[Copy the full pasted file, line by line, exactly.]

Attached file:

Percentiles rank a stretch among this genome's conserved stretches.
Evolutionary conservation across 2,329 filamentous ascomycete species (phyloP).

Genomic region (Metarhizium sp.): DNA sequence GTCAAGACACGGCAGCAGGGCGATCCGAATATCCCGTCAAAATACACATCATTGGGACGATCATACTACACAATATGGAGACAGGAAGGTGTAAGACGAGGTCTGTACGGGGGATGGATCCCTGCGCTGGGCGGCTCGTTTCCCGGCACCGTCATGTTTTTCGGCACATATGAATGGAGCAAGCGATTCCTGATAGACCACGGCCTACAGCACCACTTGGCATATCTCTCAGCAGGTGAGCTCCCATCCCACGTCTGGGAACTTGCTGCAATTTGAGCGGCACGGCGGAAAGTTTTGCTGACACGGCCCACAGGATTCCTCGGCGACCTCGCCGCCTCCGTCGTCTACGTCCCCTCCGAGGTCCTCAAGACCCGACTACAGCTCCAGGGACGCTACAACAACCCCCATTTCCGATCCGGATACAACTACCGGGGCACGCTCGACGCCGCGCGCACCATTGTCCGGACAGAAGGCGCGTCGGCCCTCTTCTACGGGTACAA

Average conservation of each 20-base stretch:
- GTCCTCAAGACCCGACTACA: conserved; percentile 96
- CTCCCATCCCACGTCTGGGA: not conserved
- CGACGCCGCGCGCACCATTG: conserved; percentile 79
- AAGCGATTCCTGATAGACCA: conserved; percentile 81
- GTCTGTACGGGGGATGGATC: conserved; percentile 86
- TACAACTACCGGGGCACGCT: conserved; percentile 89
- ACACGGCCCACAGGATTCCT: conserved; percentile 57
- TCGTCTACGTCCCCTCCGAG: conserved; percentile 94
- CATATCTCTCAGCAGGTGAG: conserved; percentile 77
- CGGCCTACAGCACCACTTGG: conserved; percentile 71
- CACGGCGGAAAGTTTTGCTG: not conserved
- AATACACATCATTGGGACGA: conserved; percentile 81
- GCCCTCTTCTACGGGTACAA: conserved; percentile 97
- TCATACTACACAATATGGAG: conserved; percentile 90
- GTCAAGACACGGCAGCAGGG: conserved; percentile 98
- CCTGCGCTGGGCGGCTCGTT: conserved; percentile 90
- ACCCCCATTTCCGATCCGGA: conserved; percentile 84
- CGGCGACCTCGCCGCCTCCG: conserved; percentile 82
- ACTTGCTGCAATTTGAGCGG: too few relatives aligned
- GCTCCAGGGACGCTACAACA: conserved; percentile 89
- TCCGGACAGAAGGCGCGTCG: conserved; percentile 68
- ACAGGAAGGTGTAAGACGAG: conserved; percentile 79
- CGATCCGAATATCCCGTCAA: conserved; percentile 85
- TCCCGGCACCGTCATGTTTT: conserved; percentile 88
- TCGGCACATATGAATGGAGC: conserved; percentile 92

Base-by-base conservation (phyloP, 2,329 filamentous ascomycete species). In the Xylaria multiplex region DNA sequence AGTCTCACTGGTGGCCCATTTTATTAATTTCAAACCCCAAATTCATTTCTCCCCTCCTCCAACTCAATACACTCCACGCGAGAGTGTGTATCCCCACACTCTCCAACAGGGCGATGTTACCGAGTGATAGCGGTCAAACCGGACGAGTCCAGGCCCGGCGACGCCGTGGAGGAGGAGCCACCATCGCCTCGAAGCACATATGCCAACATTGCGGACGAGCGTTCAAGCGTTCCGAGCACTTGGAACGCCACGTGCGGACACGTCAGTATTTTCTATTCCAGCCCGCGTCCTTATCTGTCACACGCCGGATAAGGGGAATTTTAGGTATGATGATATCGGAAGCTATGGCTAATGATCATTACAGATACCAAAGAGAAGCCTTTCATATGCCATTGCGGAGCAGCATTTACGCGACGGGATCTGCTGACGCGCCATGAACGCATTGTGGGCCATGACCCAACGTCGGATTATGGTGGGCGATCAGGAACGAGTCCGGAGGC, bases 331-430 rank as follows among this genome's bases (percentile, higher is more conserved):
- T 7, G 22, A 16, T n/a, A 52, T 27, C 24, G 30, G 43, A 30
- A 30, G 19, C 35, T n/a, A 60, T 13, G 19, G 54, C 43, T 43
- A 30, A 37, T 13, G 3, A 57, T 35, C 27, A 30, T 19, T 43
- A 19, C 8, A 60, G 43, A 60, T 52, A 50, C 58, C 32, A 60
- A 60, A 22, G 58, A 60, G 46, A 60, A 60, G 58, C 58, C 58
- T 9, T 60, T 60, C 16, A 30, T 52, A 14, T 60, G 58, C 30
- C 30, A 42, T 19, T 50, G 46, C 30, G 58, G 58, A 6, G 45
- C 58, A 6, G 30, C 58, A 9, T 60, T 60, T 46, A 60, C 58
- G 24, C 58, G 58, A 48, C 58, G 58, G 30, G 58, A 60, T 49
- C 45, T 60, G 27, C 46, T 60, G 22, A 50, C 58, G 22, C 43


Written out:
Percentiles rank a stretch among this genome's conserved stretches.
Evolutionary conservation across 2,329 filamentous ascomycete species (phyloP).

Genomic region (Metarhizium sp.): DNA sequence GTCAAGACACGGCAGCAGGGCGATCCGAATATCCCGTCAAAATACACATCATTGGGACGATCATACTACACAATATGGAGACAGGAAGGTGTAAGACGAGGTCTGTACGGGGGATGGATCCCTGCGCTGGGCGGCTCGTTTCCCGGCACCGTCATGTTTTTCGGCACATATGAATGGAGCAAGCGATTCCTGATAGACCACGGCCTACAGCACCACTTGGCATATCTCTCAGCAGGTGAGCTCCCATCCCACGTCTGGGAACTTGCTGCAATTTGAGCGGCACGGCGGAAAGTTTTGCTGACACGGCCCACAGGATTCCTCGGCGACCTCGCCGCCTCCGTCGTCTACGTCCCCTCCGAGGTCCTCAAGACCCGACTACAGCTCCAGGGACGCTACAACAACCCCCATTTCCGATCCGGATACAACTACCGGGGCACGCTCGACGCCGCGCGCACCATTGTCCGGACAGAAGGCGCGTCGGCCCTCTTCTACGGGTACAA

Average conservation of each 20-base stretch:
- GTCCTCAAGACCCGACTACA: conserved; percentile 96
- CTCCCATCCCACGTCTGGGA: not conserved
- CGACGCCGCGCGCACCATTG: conserved; percentile 79
- AAGCGATTCCTGATAGACCA: conserved; percentile 81
- GTCTGTACGGGGGATGGATC: conserved; percentile 86
- TACAACTACCGGGGCACGCT: conserved; percentile 89
- ACACGGCCCACAGGATTCCT: conserved; percentile 57
- TCGTCTACGTCCCCTCCGAG: conserved; percentile 94
- CATATCTCTCAGCAGGTGAG: conserved; percentile 77
- CGGCCTACAGCACCACTTGG: conserved; percentile 71
- CACGGCGGAAAGTTTTGCTG: not conserved
- AATACACATCATTGGGACGA: conserved; percentile 81
- GCCCTCTTCTACGGGTACAA: conserved; percentile 97
- TCATACTACACAATATGGAG: conserved; percentile 90
- GTCAAGACACGGCAGCAGGG: conserved; percentile 98
- CCTGCGCTGGGCGGCTCGTT: conserved; percentile 90
- ACCCCCATTTCCGATCCGGA: conserved; percentile 84
- CGGCGACCTCGCCGCCTCCG: conserved; percentile 82
- ACTTGCTGCAATTTGAGCGG: too few relatives aligned
- GCTCCAGGGACGCTACAACA: conserved; percentile 89
- TCCGGACAGAAGGCGCGTCG: conserved; percentile 68
- ACAGGAAGGTGTAAGACGAG: conserved; percentile 79
- CGATCCGAATATCCCGTCAA: conserved; percentile 85
- TCCCGGCACCGTCATGTTTT: conserved; percentile 88
- TCGGCACATATGAATGGAGC: conserved; percentile 92

Base-by-base conservation (phyloP, 2,329 filamentous ascomycete species). In the Xylaria multiplex region DNA sequence AGTCTCACTGGTGGCCCATTTTATTAATTTCAAACCCCAAATTCATTTCTCCCCTCCTCCAACTCAATACACTCCACGCGAGAGTGTGTATCCCCACACTCTCCAACAGGGCGATGTTACCGAGTGATAGCGGTCAAACCGGACGAGTCCAGGCCCGGCGACGCCGTGGAGGAGGAGCCACCATCGCCTCGAAGCACATATGCCAACATTGCGGACGAGCGTTCAAGCGTTCCGAGCACTTGGAACGCCACGTGCGGACACGTCAGTATTTTCTATTCCAGCCCGCGTCCTTATCTGTCACACGCCGGATAAGGGGAATTTTAGGTATGATGATATCGGAAGCTATGGCTAATGATCATTACAGATACCAAAGAGAAGCCTTTCATATGCCATTGCGGAGCAGCATTTACGCGACGGGATCTGCTGACGCGCCATGAACGCATTGTGGGCCATGACCCAACGTCGGATTATGGTGGGCGATCAGGAACGAGTCCGGAGGC, bases 331-430 rank as follows among this genome's bases (percentile, higher is more conserved):
- T 7, G 22, A 16, T n/a, A 52, T 27, C 24, G 30, G 43, A 30
- A 30, G 19, C 35, T n/a, A 60, T 13, G 19, G 54, C 43, T 43
- A 30, A 37, T 13, G 3, A 57, T 35, C 27, A 30, T 19, T 43
- A 19, C 8, A 60, G 43, A 60, T 52, A 50, C 58, C 32, A 60
- A 60, A 22, G 58, A 60, G 46, A 60, A 60, G 58, C 58, C 58
- T 9, T 60, T 60, C 16, A 30, T 52, A 14, T 60, G 58, C 30
- C 30, A 42, T 19, T 50, G 46, C 30, G 58, G 58, A 6, G 45
- C 58, A 6, G 30, C 58, A 9, T 60, T 60, T 46, A 60, C 58
- G 24, C 58, G 58, A 48, C 58, G 58, G 30, G 58, A 60, T 49
- C 45, T 60, G 27, C 46, T 60, G 22, A 50, C 58, G 22, C 43